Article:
Yes you read that correct, I purchased an action cam called Apeman.
It is one of the many clones of a GoPro that you can find online. I was looking to replace my Polaroid Cube that I lost but not with anything expensive or from GoPro as I was disappointed in their Hero 5 Session which rarely worked properly.
With a name like Apeman I would usually not look any further except every review on Amazon Japan said the devices were excellent.
The price was just $35 with free delivery so I though wtf I’ll get it for my upcoming tour as a toy to play with on the bike for two weeks. With 12MP camera surely it can produce the odd photo as good as my old Polaroid Cube.
In testing however the stills are not 12mp. The photos are smaller resolution and lower quality. The video quality on the other hand is excellent and even includes anti shake. I presume the sensor is actually 12MP but still images are merely screen grabs from video not actual photos since the resolution of the stills is not far off HD video resolution. Same file size as the Cube which also only did screen grabs not proper photos. This is not what I wanted but for the price I guess I cannot complain.
As a consolation prize in the box there is a huge selection of fittings.
Operation of the Apeman for video is fine but not so for it’s photos if on the move. To activate you need to hold the front button 3 seconds. Then to take still image need to wait then press this front button again, then can you press the shutter button on the top to take still image, ok I suppose but takes too long and not sure sometimes what mode you are in and no light to tell you. The icon on the rear screen for photo mode is far too small to see.
The combination of the photo image quality and fiddly control system means it really is a video only device which it does ok but I was wanting photos.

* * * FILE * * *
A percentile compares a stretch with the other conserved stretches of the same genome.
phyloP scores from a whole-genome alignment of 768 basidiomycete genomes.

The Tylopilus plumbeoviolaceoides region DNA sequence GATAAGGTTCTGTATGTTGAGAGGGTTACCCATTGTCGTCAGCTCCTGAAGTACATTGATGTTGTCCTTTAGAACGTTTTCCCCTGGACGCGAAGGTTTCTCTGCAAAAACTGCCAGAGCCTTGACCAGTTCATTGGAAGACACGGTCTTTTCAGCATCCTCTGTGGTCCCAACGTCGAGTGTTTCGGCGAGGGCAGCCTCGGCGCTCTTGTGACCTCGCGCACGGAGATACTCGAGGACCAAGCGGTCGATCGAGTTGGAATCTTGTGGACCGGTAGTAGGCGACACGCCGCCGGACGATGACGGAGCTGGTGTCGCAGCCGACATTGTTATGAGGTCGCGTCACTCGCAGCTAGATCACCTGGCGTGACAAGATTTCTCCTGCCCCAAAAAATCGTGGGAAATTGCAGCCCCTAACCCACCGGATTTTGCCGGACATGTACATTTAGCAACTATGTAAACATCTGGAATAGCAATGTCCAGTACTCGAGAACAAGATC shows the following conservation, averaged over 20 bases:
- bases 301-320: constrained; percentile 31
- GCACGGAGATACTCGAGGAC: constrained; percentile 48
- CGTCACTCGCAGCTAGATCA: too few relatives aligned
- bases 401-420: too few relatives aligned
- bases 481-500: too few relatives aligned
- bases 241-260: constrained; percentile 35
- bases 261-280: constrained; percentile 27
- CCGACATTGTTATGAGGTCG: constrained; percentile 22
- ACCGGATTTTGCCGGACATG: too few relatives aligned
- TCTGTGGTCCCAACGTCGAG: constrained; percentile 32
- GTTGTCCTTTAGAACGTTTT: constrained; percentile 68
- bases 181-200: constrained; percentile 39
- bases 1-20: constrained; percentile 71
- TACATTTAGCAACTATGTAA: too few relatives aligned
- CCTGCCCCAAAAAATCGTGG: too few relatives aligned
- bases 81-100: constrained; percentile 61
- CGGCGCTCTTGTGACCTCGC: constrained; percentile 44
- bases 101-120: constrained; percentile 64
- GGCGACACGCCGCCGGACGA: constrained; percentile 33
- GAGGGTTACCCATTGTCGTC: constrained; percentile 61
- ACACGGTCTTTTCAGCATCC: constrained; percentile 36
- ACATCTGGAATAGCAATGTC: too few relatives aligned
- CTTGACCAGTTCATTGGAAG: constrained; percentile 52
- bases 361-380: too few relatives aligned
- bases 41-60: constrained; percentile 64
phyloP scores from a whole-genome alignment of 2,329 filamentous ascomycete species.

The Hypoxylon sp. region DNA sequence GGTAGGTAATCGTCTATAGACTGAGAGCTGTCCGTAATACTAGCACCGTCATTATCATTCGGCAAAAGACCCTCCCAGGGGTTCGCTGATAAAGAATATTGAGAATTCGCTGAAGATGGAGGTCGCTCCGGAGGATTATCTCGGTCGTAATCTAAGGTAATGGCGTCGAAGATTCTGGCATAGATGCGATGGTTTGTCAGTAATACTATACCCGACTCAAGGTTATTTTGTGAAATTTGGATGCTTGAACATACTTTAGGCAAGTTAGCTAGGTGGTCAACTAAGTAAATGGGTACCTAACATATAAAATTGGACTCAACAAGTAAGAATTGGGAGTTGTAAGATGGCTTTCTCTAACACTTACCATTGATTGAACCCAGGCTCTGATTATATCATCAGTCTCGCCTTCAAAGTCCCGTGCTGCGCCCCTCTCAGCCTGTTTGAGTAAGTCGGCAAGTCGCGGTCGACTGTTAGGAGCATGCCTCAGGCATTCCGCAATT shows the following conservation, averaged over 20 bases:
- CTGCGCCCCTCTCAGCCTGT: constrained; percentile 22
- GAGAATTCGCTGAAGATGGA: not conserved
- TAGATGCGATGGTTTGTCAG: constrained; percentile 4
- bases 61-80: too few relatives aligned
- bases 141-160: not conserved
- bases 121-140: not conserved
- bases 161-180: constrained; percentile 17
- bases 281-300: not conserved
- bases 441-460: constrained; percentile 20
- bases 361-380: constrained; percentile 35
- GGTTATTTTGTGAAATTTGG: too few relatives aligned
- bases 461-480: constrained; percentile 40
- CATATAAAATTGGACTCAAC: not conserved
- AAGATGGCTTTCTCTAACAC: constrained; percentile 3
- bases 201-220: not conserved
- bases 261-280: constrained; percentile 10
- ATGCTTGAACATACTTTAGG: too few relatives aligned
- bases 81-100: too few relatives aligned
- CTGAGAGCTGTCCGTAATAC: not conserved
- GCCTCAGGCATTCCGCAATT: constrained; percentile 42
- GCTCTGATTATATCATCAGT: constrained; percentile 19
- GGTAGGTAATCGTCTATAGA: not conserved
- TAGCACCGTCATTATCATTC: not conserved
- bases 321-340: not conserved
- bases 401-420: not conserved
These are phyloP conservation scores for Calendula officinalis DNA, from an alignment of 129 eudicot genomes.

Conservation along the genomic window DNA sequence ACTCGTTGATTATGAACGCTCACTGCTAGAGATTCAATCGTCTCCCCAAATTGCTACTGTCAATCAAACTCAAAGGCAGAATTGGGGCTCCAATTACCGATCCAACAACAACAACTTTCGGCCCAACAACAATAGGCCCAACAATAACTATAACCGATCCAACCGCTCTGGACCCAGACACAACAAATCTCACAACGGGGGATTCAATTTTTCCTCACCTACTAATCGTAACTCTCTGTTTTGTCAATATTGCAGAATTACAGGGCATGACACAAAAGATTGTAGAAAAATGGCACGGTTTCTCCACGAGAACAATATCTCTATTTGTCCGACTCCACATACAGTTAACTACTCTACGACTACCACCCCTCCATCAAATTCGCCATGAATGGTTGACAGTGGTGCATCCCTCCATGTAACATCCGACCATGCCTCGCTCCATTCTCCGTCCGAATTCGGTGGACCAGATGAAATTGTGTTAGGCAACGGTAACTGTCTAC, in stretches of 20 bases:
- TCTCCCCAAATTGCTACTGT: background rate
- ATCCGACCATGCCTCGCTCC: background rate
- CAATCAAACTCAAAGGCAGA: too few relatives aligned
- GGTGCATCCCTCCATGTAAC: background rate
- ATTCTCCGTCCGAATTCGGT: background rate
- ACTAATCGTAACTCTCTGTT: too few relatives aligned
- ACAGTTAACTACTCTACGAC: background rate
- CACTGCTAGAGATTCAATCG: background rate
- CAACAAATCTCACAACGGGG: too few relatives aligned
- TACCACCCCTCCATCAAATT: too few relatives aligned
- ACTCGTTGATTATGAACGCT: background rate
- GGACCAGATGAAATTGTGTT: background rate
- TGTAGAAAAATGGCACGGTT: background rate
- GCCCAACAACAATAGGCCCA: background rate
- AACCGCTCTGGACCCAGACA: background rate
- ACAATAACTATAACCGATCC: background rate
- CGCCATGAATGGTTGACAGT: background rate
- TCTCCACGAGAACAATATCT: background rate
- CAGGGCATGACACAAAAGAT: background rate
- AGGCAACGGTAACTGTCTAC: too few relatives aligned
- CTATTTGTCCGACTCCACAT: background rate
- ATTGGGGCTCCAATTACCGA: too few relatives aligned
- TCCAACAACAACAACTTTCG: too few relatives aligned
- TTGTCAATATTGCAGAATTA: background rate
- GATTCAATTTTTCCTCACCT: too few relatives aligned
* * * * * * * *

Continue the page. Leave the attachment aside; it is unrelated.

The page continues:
When the Hero 5 Session worked it was easy to use. Hold the button to turn on and it would start automatically taking video and still images combined. Problem was it would often decide to not work or do something random.
The Polaroid Cube was also user friendly. Press the button on top 2 seconds then press again to take the photo. It’s problem was the delay to take the photo was then 1-2 seconds which meant often the cam was pointing away by the time it took the image.
The Apeman charges by USB cable and this works much better than the Cube with proper indication of charge level and automatic shut off when full. The 1050mAh battery lasts surprisingly long time.
There is a comprehensive menu where you can tweak many camera settings but the video looks fine on factory settings and the photos I will not improve if just screen grabs.
Update – I used it on my recent ride to Tsushima and in real world on the road with shadows and high contrast scenes the video is better than my Polaroid Cube was but well below the Hero 5 Session. The clarity on sunny days is actually not bad but the colours are washed out and it struggles with high contrast. The stills in sunlight are probably close to the Cube but still not as good. To use it while riding was difficult to the point I did not bother many times.
All theses action cams seem to take great video but poor stills, even the Hero 5 Session photos whilst being the best I have seen from an action cam were only passable quality. The only true good quality photos I have taken while riding were with my phones, even the old iPhone 4 I used for many year took better photo than latest action cam.
Perhaps I need look at non action cam devices instead like the tough/outdoor type cameras but oddly since made for trekking and the outdoors none of these seem to be glove friendly. And none are easy to operate left handed. The on button is mostly semi recessed and the shutter button on the right side of the camera which for a rider is poor location.
The Apeman turned out to be not a good fit for my needs but I won’t loose any sleep over it considering the price. It would however make a bargain dash cam as it does loop recording and can be plugged in to lighter/usb power and stay in recording mode.
Apeman A66 review first published on Motorcycle Paradise